So in the late 2000s, Lufthansa invited designers to reimagine their business class seats. “Basically since Lufthansa had designed the previous seat the business class market had moved on significantly. It was necessary to introduce a fully flat bed which up to now had not been Lufthansa’s offer,” explains Luke Pearson of PearsonLloyd. But they had one big requirement: While other airlines had rotated chairs like Tetris pieces to make reclining possible, Lufthansa wanted all seats to face the direction of travel for optimal flyer comfort.
PearsonLloyd ended up winning the contract with a novel approach, by shaping the seats like a V. It sounds intimate at first, with two passengers facing in toward one another. But ultimately, this places passengers further apart. And when people actually lay down, their heads are partitioned off by their own consoles. Meanwhile, this hypotenuse-like approach buys precious leg room. The beds recline to almost 6.5 feet in length.
“This principle is not unique in aviation seating design,” Pearson admits. “However, the way in which the layout we utilised within the aircraft and the specific functions of the seat are unique to this design and Lufthansa in this case.” Indeed, it was the small details, details carved out over several years of mockups, user testing, then test flights, that didn’t just make their design as spacious as possible, but as comfortable as possible.
I asked Pearson why many of these pretty obvious improvements hadn’t been made before, why if V-shaped seating is so efficient, it wasn’t simply implemented in the first place?
“Simply because design and engineering knowledge evolves,” he responded. “People never arrive immediately at the optimum solution.” Which makes you wonder, with a few more great ideas, how wonderful could Lufthansa’s next new business class be?
02 Jul / Element fan by Big Ass Fans
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Markus Kayser, like so many humans before him, is fascinated by the sun. The 28-year-old German has made a name for himself designing objects that harness, or mimic, the flaming star at the center of our solar system. For example, the project that launched Kayser’s career, Solar Sinter, used a solar-powered 3D printer to shape objects from sand in the Egyptian desert.
At the opening of Design Miami/Basel on Monday, Kayser introduced LIGHTzeit, another project based on the effects of the sun. But unlike Solar Sinter, LIGHTzeit seeks to recreate natural light in an indoor setting, artificially.
Commissioned by W Hotels as part of their Designer of the Future Award, Kayser’s chandelier looks like a humble fluorescent tube mounted on a rotating fixture. But as the tube light slowly rotates, the tone and brightness of the light change to mimic the natural conditions outside. The tube will have made a full 360-degree revolution by the time the day is over.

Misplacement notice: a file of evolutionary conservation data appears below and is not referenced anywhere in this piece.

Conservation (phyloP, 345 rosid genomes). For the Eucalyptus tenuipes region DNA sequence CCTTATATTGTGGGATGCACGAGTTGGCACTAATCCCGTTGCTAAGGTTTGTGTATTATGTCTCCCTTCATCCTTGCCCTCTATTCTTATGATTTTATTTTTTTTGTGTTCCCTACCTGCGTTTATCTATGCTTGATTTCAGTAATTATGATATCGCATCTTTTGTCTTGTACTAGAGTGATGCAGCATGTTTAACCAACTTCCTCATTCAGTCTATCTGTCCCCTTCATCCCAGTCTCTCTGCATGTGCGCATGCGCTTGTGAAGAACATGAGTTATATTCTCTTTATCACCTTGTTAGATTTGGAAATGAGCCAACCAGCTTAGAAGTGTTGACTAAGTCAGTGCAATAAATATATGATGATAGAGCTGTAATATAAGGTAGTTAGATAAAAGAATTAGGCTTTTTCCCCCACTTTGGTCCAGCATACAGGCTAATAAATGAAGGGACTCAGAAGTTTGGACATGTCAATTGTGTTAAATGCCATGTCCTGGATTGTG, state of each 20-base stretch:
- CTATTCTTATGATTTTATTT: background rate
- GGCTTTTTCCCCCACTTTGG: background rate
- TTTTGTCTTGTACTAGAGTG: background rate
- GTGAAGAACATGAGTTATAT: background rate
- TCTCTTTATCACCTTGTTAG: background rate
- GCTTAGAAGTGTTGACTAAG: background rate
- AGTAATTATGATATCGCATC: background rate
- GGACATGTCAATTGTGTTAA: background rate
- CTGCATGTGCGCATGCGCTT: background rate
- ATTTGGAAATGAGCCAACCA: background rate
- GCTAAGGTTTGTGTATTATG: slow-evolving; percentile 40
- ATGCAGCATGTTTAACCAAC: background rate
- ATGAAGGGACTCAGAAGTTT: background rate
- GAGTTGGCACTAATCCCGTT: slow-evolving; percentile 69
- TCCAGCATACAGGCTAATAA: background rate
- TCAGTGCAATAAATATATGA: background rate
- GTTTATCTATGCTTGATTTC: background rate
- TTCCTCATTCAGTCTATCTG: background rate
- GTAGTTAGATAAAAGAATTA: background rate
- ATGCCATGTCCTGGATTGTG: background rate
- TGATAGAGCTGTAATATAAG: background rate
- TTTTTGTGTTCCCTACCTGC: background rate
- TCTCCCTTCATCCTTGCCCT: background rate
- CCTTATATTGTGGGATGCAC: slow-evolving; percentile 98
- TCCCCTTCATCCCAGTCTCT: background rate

There’s also a geographic component to the piece. On the floor next to the light, a halved metal globe stands on a pedestal. A lasercut map of the earth is mounted inside - point its metal hands at a particular location, and the light adjusts to mimic what time of day it is there. Kayser, who is heading to MIT for a Master’s program next year, describes his work as an attempt to overcome the conflict between nature and technology. He’s hoping that LIGHTzeit will bring a little of nature’s spontaneity to artificial environments.
“Most artificial light sources are entirely static,” explains the designer in a brief. The idea with LIGHTzeit (which will hang in W Hotel properties), is to replicate “how natural light constantly changes through motion, intensity and color rendering.”
Hamburg based german-japanese firm kawahara krause architects have developed ‘line, surface, space’ for the 2012 summer architectural triennial in hamburg, germany. The installation plays with the perception of space. It is a fragile structure of threads stretching from floor to ceiling that seems to dissolve and recompose into new appearances in the room. Varying between transparent and closed surfaces, the spatial perception changes with each step taken through the exhibition.
It is erected on the plan of three interlocking twisted squares of different sizes. While the threads of the outer box suggest the edges of an imaginary area, the more densely arranged strings move toward the middle appearing to create surfaces. The ordinary filaments evolve into lines in space that create facades which seem to comprise of volumes. Profiles and faces overlap in various constellations to develop a fragile structure that grows and changes its appearance on approaching, walking around or through it.
12 May / Camper Lyon by Studio Makkink & Bey
When Dutch designers Rianne Makkink and Jurgen Bey were commissioned by Camper to design a footwear store in Lyon, France, they appropriately looked to the basic movements of walking for inspiration.
‘Walking, as the most primary way of moving through space, has shaped the interior design with its lines of movement and the physical structures that form the landscapes in which we walk,’ Bey says.
The shop is filled with the illusion of walkable spaces, as graphic line drawings of staircases, stepladders and ladders cover the walls and floors. Amongst these images there are also real stairs and stools amongst the store – outlined with red edges – which are used to display shoes or offer shoppers a place to sit and try products.
‘To achieve modularity, we’ve designed furniture in various sizes and made the entire structure stand on its own: it’s a box that slots inside the existing store space,’ Makkink explains. The ‘prêt-à-porter’ designs can be moved throughout the store, adding to the shop’s mixed sense of perspective.
Photos courtesy Sanchez y Montoro.
- Graphic Design
- Industrial Design